You Make Known to Me the Path
New public art on campus will draw the viewer in as the missing element.
4 min. read
March 29, 2022

Big changes have been taking shape on Redeemer’s campus over the last year. With the construction of the Charis Live and Learn Centre have come newly paved parking lots, new paths and fresh landscaping throughout the heart of campus. The green space to the west of the Charis Centre will also be highlighted by a new art installation called The Path.

“For some, The Path may be a taking up of the journey; for others, it may be a response to a call,” said the artwork’s creators Veronica de Nogales and Edwin Dam in their proposal. “At times, we are focused on intellectual pursuits, while juggling a host of new emotions. At other times, students may feel that they are simply fumbling through much of life. We can reflect on David’s words of Psalm 17:5: ‘My steps have held to your paths, my feet have not stumbled.’”

For some, The Path may be a taking up of the journey; for others, it may be a response to a call.

The husband and wife artist duo designed The Path like a long wavy line, with a series of curved peaks and valleys of descending heights and a long horizontal straight edge cutting through the peaks and valleys. The straight edge is positioned to draw in viewers, inviting them to sit and become the missing element in the artwork.

“While a good number of our previous works include a figurative element combined with the abstract or the representational, The Path, by excluding a figurative element, automatically draws the viewer in as the missing element, empowering the desire to enter, peruse and explore,” de Nogales and Dam explain.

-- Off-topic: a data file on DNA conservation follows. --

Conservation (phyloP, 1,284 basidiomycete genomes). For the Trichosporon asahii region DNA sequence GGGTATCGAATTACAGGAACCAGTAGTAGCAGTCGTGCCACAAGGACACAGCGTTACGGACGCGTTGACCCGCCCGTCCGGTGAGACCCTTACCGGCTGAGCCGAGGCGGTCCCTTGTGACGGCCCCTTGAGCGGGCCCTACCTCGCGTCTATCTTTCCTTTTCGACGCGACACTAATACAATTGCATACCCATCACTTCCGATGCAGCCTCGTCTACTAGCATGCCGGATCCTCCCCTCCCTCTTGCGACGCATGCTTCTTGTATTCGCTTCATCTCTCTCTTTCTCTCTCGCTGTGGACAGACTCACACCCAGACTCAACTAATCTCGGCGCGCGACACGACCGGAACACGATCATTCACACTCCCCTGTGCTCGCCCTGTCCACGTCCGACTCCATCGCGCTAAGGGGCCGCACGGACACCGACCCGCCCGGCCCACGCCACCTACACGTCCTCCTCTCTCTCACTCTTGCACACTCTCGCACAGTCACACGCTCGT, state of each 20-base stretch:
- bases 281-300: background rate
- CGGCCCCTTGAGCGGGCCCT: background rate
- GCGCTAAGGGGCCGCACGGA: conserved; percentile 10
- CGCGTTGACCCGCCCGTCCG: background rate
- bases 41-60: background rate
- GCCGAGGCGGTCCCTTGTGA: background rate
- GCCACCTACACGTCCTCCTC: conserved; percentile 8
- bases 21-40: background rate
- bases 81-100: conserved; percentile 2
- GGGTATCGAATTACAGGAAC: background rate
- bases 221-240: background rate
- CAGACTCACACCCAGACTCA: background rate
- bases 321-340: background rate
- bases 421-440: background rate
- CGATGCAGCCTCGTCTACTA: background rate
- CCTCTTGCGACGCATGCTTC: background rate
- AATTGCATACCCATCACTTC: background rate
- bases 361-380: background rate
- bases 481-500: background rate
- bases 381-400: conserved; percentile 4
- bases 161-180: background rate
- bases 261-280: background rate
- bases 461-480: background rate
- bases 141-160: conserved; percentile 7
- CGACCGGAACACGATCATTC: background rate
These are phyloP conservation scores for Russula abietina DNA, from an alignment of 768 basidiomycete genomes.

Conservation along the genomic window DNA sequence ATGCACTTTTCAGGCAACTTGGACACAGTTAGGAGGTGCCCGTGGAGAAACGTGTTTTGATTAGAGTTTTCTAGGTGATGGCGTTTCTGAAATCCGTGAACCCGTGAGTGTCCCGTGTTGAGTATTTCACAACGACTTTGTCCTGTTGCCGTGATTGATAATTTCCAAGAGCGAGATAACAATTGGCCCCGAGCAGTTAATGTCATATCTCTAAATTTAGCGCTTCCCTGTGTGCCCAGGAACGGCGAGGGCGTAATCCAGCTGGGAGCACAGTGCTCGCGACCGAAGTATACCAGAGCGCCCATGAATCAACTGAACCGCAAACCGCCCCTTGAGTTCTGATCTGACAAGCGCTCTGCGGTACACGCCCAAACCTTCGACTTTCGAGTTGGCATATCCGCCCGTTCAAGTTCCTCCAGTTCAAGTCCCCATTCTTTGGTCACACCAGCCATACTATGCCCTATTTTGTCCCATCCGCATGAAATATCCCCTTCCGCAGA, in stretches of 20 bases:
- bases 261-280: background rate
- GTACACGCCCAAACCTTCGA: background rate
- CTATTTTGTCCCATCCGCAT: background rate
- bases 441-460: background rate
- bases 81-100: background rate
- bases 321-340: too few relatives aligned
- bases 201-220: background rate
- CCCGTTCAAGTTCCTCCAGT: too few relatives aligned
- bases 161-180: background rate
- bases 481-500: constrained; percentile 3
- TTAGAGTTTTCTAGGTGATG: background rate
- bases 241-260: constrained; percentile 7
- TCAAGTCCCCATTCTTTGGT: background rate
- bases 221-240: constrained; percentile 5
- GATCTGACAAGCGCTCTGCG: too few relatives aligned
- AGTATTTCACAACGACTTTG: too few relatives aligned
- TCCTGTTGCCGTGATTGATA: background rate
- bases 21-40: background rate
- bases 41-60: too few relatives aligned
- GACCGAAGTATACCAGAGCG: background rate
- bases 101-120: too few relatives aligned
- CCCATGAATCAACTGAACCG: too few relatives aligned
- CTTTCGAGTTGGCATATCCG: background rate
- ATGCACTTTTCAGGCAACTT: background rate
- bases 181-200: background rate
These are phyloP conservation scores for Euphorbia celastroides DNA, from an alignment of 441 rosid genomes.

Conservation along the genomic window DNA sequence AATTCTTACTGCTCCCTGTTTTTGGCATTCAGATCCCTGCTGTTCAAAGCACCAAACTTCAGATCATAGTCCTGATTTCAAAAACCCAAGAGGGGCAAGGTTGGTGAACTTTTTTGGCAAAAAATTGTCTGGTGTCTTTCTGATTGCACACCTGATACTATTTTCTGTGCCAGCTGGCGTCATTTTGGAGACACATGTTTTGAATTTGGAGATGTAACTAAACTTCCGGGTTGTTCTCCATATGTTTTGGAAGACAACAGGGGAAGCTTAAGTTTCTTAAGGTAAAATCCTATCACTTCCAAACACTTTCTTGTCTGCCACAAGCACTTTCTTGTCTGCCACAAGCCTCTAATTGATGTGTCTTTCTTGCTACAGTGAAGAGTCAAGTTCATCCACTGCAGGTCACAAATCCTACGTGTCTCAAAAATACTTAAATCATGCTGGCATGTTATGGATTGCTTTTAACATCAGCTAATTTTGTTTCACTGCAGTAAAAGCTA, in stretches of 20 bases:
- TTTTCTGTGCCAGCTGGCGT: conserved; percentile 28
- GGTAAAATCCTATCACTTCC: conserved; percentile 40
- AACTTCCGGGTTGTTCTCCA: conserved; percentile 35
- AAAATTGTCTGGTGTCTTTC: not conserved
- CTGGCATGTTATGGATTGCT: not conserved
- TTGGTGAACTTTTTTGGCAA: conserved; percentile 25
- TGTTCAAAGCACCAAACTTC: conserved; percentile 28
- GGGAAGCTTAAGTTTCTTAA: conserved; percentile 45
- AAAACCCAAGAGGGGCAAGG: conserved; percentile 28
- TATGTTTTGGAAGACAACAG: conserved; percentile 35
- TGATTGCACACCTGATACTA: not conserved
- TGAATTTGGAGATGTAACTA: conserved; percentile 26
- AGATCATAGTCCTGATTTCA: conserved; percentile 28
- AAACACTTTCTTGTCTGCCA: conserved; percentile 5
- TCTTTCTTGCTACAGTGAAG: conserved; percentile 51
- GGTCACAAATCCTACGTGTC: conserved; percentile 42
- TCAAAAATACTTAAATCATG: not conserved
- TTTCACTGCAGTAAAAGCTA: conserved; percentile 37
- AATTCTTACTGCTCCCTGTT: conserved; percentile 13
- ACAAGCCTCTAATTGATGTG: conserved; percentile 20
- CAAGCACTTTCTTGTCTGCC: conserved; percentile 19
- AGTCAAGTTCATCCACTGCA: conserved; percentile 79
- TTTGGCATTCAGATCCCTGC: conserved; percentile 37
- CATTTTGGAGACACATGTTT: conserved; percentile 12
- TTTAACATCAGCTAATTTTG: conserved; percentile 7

Public art has the ability to add meaning to spaces. It can create a sense of place and allow a community to exhibit and inhabit its uniqueness. The art display committee reports that as Redeemer grows and changes with an increasing student body, a new multi-use building, a re-envisioned campus master plan and the rebranding of the institution, public art can play a critical role in shaping Redeemer’s unfolding identity, helping the university express its values clearly and poetically. The concept of public art fits seamlessly with Redeemer’s holistic approach to life and learning, reflecting the reign of God in every aspect of life. The pragmatic aspects of an efficient and effective campus space are coupled with the desire for beauty, and feeling the specific quality of a shared place. The new artwork will mark Redeemer as a place of embodied, bold and generous expressions of faith.

Redeemer put out a call to artists last spring. A selection committee made up of faculty and staff then interviewed four talented artists to learn more about their work generally and their understanding of Redeemer’s Reformed Christian mission. Based on the interviews, the committee selected Dam and de Nogales as the artists and later approved the proposal for The Path as the artwork.

“The selection committee appreciated the way de Nogales and Dam thought about the Redeemer community as both a faith community and an educational community, as well as their interest in speaking to the faith- and-life situation of the students in their contemporary world,” said Dr. Karen Dieleman, selection committee chair and interim associate vice president and dean, academic.

The Path will be constructed of corten steel and will have a significant presence at over three metres high and six metres long. Installation of the artwork is expected to be complete by late spring.

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